Criminal charges relating to the 2010 rendition of a group of Zimbabweans to their home country were today provisionally withdrawn against former Hawks head Anwa Dramat and former Gauteng Hawks head Shadrack Sibiya.
Prosecutor George Baloyi informed the High Court in Pretoria that the National Prosecuting Authority (NPA) had decided to provisionally withdrawn charges against Dramat and Sibiya, but to continue with the prosecution of former top cop Lieutenant Colonel Lesley “Cowboy” Maluleke.
He said the state would decide if the case against Dramat and Sibiya should proceed after the conclusion of Maluleke’s trial, which has been set down for a whole term.
Maluleke’s trial was provisionally postponed to 12 November for him to make representations to the NPA and to request further particulars relating to the charges. His bail was extended.
The charges, which include allegedly contravening of the Organised Crime Act, kidnapping, violating the Immigration Act and obstructing justice, flow from allegations that while Dramat was head of the Hawks, he, Sibiya and Maluleke had illegally handed over Zimbabwean fugitives to the Zimbabwe police after their arrests in South Africa.
Dramat was suspended, but resigned in 2015. Sibiya, who now works for the City of Johannesburg, challenged his suspension in the Bargaining Council and in court.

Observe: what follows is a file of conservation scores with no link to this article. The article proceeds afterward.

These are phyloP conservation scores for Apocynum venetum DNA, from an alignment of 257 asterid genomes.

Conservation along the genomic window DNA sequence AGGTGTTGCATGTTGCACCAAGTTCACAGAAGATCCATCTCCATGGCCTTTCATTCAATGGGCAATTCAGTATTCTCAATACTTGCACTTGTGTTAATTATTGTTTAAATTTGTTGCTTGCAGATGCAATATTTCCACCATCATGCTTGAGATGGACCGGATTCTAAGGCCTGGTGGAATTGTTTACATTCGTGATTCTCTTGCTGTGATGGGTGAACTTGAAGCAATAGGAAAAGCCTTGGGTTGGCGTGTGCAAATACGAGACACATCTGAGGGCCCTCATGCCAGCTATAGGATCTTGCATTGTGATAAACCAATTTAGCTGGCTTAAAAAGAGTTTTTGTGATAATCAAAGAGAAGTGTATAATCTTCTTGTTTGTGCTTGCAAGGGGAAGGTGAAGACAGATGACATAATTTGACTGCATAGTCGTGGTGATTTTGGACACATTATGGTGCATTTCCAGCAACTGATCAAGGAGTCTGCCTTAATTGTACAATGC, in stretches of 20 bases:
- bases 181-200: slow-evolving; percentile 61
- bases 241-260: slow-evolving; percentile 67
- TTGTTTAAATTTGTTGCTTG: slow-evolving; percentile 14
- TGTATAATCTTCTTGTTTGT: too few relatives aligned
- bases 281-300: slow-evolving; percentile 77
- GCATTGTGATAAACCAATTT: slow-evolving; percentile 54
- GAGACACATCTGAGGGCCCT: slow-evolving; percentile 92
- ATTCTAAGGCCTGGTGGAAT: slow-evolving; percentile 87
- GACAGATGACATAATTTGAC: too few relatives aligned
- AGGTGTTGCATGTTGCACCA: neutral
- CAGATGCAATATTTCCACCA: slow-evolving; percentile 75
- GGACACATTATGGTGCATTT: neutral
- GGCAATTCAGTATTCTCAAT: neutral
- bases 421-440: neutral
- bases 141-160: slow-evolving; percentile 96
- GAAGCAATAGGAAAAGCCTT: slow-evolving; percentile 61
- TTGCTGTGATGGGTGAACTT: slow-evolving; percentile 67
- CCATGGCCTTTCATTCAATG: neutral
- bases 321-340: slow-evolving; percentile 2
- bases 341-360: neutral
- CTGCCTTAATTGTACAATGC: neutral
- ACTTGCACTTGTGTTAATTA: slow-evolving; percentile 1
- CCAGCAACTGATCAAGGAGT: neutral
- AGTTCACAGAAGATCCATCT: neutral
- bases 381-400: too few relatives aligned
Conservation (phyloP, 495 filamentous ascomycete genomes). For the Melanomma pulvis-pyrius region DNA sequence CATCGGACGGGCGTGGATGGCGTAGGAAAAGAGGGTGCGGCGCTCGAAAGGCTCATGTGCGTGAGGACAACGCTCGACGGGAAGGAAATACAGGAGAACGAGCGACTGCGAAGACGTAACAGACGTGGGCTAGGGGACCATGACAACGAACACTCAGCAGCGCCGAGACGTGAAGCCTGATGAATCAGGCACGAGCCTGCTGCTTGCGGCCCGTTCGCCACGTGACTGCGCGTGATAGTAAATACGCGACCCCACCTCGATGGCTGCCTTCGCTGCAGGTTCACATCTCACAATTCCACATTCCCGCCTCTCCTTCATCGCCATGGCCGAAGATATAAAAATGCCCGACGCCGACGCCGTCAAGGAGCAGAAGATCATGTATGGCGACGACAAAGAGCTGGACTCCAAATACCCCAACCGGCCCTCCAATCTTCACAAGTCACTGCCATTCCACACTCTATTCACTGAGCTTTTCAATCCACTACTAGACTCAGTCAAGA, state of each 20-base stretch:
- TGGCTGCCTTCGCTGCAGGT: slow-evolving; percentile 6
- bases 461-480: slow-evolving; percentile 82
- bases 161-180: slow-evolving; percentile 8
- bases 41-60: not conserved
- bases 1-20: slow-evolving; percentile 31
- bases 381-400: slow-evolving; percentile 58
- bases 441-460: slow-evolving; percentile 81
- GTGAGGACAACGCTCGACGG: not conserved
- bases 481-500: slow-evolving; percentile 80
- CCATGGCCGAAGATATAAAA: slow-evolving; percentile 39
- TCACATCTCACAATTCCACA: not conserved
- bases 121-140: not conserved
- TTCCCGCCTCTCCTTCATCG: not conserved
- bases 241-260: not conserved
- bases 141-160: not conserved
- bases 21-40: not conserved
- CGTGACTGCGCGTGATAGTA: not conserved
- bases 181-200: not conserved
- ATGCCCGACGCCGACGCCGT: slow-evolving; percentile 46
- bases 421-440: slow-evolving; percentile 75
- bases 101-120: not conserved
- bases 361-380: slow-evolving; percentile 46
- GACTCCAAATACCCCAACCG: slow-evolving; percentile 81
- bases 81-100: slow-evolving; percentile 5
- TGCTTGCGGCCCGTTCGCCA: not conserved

His court application to stop his disciplinary hearing resulted in the court finding that former Hawks head Berning Ntlemeza had lied under oath, which in turn led to a successful application by Freedom Under Law to have Ntlemeza removed from office.
Sibiya described the provisional withdrawal of the charges as a hollow victory, as the charges would remain hanging over their heads.
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He said he had always maintained that the charges had been trumped-up and repeated his view that there was no evidence against them and that the state would never be able to prove its case.
Sibiya said he believed the NPA never actually intended for their criminal trial to go ahead and that the charges were brought to get them out of office, which was fully achieved.
He said he had paid a high price both professionally and personally as the charges had destroyed his career and his reputation and he still owed attorneys and senior advocates huge sums of money as he had to pay out of his own pocket to defend himself against a case that should never have been brought in the first place.
Independent Police Investigative Directorate spokesperson Moses Dlamini said they had already recommended as far back as 2015 that the charges should be withdrawn against Sibiya and Dramat.